There are two things that bother me when I consider the church today. These were brought to mind yesterday in a sermon.
The first was sparked by Romans 8:17 where Paul tells the believers there that they should expect suffering because Christ suffered. Where is the suffering in the body of Christ today? Overseas somewhere, but not in America.
Now, I know that America was founded as a Christian nation, and that many will claim persecution when they’re not able to pray at their high school graduation, etc., but that’s not suffering.
In the early church people were being used as human torches. They were being used as lion chow. There is a big difference between giving your life for your faith and having a slab of the Ten Commandments taken out of a court house.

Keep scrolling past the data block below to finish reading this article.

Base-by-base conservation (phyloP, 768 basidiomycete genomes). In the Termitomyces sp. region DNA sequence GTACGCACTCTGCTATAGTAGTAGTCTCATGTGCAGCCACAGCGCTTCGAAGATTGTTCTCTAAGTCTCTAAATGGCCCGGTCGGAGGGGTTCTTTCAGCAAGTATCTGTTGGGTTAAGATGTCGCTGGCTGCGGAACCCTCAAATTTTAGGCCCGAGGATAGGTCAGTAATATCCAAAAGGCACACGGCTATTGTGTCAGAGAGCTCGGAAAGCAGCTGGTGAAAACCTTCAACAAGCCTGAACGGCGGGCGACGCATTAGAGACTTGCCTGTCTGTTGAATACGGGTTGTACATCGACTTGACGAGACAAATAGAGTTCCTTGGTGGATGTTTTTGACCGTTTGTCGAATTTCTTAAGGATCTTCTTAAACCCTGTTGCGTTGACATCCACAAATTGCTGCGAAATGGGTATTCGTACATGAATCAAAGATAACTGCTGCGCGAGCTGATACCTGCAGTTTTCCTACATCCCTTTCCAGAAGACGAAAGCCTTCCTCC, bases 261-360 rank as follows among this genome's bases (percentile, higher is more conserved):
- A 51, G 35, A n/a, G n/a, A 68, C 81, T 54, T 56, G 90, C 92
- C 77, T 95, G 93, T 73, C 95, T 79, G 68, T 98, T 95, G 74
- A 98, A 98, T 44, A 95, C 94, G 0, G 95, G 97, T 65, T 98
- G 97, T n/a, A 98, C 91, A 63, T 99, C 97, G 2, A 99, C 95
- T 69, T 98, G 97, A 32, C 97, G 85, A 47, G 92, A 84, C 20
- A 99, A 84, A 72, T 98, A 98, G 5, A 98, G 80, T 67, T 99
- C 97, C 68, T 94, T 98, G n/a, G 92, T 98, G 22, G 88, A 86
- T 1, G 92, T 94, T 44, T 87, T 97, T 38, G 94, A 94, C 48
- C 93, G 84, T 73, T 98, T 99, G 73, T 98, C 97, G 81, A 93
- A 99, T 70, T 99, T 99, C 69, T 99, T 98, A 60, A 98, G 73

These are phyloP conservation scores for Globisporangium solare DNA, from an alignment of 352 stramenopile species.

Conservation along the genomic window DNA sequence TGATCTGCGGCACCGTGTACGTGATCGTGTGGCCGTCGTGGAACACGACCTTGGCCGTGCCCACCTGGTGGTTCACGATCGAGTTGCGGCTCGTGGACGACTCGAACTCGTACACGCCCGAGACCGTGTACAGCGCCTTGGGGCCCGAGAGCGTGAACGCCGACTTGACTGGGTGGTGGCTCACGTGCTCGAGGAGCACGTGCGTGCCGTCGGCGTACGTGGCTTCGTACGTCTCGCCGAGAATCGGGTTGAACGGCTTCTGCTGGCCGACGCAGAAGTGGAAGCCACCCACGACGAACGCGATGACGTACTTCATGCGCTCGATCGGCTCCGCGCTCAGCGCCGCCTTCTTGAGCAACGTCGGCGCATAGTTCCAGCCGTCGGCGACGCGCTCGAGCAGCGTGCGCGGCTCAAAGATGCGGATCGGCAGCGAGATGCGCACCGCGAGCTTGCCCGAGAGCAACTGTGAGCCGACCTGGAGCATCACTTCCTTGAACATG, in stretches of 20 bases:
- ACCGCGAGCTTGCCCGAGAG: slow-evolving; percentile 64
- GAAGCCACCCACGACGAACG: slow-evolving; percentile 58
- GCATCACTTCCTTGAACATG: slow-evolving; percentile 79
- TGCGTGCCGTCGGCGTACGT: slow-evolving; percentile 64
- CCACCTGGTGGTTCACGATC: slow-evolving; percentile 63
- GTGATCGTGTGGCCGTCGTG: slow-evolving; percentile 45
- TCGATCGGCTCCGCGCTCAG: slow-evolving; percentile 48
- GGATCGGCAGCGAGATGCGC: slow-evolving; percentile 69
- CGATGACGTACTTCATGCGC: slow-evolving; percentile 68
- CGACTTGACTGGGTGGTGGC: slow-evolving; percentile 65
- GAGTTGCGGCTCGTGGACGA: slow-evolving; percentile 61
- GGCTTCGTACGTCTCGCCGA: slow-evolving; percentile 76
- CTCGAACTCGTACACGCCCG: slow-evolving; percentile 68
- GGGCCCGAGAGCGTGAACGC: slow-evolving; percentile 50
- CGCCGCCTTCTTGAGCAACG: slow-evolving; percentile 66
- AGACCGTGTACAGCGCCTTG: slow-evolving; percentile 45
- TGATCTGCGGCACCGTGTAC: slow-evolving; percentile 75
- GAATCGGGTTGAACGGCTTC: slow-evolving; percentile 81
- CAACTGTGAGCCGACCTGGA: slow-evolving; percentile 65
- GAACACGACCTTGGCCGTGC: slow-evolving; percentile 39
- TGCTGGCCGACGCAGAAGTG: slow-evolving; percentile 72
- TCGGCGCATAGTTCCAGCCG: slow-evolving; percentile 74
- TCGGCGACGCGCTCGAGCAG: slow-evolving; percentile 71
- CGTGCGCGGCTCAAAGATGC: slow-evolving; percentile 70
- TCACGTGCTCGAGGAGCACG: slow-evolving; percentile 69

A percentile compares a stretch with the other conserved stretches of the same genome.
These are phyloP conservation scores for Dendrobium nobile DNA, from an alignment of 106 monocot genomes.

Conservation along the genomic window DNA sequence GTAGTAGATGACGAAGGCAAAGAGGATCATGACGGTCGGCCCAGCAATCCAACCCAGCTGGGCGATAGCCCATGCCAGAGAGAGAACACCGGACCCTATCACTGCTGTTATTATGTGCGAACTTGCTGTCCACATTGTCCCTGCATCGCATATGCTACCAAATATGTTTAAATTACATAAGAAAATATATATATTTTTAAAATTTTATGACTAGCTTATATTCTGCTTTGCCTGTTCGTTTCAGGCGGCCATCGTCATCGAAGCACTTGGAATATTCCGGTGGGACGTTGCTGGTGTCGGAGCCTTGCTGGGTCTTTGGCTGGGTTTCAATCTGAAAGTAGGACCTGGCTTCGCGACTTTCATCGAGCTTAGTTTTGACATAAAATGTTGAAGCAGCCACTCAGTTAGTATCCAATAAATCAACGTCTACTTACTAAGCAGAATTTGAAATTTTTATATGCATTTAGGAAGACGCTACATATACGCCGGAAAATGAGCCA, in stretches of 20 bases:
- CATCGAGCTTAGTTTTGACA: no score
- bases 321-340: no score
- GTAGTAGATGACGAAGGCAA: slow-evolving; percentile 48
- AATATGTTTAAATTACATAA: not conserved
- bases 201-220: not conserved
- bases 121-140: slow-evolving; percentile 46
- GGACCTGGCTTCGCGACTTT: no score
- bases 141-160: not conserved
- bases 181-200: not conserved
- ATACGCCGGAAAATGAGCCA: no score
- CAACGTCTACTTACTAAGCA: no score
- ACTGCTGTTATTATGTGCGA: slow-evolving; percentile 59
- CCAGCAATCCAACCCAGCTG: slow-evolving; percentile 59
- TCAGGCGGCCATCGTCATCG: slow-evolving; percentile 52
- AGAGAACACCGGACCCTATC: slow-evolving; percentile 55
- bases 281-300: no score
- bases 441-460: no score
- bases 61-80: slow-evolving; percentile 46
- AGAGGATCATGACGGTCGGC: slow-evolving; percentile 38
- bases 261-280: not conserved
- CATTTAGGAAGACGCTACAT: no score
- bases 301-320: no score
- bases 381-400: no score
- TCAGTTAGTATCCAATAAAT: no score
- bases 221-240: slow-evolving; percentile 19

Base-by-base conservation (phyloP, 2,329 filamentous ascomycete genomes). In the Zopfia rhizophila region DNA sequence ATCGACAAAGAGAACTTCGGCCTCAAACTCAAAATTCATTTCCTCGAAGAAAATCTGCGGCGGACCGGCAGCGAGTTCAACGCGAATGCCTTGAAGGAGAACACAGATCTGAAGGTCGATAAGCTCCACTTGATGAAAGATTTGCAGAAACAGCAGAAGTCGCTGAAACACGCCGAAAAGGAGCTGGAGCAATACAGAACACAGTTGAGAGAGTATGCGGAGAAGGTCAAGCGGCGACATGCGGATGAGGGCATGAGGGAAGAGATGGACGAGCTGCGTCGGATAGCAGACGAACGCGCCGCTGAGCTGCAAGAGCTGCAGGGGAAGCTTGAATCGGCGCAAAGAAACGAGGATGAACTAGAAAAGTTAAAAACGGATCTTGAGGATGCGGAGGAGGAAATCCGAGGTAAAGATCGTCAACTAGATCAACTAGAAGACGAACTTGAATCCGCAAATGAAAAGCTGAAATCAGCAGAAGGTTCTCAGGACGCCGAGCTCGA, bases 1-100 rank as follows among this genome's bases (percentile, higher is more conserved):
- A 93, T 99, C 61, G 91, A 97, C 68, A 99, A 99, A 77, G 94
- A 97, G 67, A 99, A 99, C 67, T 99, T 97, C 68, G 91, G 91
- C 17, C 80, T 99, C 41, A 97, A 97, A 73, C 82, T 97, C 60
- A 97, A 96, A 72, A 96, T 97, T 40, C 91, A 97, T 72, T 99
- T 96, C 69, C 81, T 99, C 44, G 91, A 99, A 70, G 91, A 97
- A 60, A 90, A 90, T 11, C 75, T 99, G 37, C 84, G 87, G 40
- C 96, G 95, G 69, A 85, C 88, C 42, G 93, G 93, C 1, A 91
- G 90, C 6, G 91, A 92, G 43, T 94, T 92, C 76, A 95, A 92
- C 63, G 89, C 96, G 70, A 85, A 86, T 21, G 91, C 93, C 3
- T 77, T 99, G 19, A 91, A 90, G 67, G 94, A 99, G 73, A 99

Here’s the question: Is the reason that we aren’t seeing real persecution because we aren’t evidencing real Christianity?
Why is it that any unsaved person would ever want to step inside a church? Since a church, by definition, seeks to help the believer on his progress to becoming holy, and therefore has a list of do’s and don’ts a mile long (so it seems), why would someone go there?
In the New Testament time the pagans were said to have commented about the Christians of that time: “See how they love one another, how they are willing to die for one another.”
Today, we have a hard time getting members out for a church workday, getting people to come back Sunday night (if you still have services, that is) or coming back to prayer meeting. People use Sunday as a travel day, and there really is little connection between believers in the same church.
Here’s the question: If we truly had the kind of love that is willing to die for another believer, what would be different in our lives?